Furthermore, as retired social psychologist, CEO and philanthropist Dr. Jack Santa Barbara says in a conversation on the Lentil Intervention Podcast, GDP does not take into account costs, such as those associated with climate change. “You couldn’t run a business that way, and yet we run our economies only counting economic activity and not the cost associated with that activity,” Santa Barbara says, “And I’m just talking about dollar cost, never mind the other value issues that go way beyond.”

So advocates for both green growth and degrowth agree that we should de-couple GDP growth with environmental degradation. But, as Hickel points out, though we could feasibly reduce emissions through conversion to renewables whilst continuing to grow the economy, it’s a matter of speed. Most renewables have much lower energy returns than fossil fuels, and that process will be slow. We have seven years, Hickel reminds us, to cut our emissions in half. 

Aside from that small matter, reducing emissions whilst growing the economy under the green growth model would mean throwing all our other planetary boundaries under the bus. More growth means more material extraction and more biodiversity loss. And, at the end of the day there’s been a lot of talk about green growth over the years, but our fossil fuel use is still increasing and we’re rushing headlong towards multiple planetary tipping points.

Keep cups and electric vehicles - a green growth solution has quickly been adopted as a mainstream narrative, but a widening number of researchers are poking holes in the green growth story, suggesting we write a new one (Image Facebook/KeepCup).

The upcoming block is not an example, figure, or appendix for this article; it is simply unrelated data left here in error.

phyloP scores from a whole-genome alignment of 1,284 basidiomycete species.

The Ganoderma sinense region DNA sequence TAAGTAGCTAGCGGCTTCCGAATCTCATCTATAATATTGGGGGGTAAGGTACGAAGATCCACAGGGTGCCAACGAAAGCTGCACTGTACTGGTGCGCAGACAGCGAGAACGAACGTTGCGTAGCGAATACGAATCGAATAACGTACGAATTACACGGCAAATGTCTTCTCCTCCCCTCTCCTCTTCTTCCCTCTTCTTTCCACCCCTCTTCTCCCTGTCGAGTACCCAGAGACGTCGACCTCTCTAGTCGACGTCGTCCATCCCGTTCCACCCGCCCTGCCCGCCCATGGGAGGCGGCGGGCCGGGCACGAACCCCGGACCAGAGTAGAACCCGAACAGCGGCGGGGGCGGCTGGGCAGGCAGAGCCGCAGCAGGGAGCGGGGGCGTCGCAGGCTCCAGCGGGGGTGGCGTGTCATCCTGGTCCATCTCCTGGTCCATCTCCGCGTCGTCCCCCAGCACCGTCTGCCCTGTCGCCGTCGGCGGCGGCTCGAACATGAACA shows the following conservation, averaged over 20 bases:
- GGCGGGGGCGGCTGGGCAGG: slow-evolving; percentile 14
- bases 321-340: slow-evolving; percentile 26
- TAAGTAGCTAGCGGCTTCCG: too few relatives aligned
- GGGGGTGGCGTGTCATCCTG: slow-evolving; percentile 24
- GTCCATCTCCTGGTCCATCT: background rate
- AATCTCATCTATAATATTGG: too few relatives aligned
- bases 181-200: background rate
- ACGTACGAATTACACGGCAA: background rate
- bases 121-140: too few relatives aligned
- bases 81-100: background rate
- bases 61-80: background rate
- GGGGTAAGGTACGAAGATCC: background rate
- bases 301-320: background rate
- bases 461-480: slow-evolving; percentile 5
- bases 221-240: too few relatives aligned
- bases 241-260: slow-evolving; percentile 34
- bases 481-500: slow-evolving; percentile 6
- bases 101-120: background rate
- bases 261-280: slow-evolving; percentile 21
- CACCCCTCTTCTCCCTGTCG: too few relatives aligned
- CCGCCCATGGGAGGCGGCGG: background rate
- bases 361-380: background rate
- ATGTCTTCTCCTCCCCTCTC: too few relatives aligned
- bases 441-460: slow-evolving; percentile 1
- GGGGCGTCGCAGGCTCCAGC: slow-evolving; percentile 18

Degrowth is basically calling for us to stop fucking around. It's a revolution of epic proportions, one which imagines an utterly new future. It's not a recession, but a large-scale restructure. Most strands of degrowth state that we’re running out of resources fast, so we may as well have a strategic plan in place for getting better at using less. Kind of like an addict controlling their detox, to avoid the pain of going cold turkey. 

The approach doesn’t necessitate that GDP goes down, but it suggests a major shift in focus - and that human beings can thrive without it rising. Indeed, some countries have started this shift: Bhutan prioritises Gross National Happiness as a measure over GDP, whilst at home in Aotearoa, our well-being budget attempts to take into account more holistic metrics for societal well-being. But as a global population, we remain chained to economic growth, and as Boston says, “A commitment to continued GDP growth is likely to bring forward the point at which humanity will face collapse in current civilization.”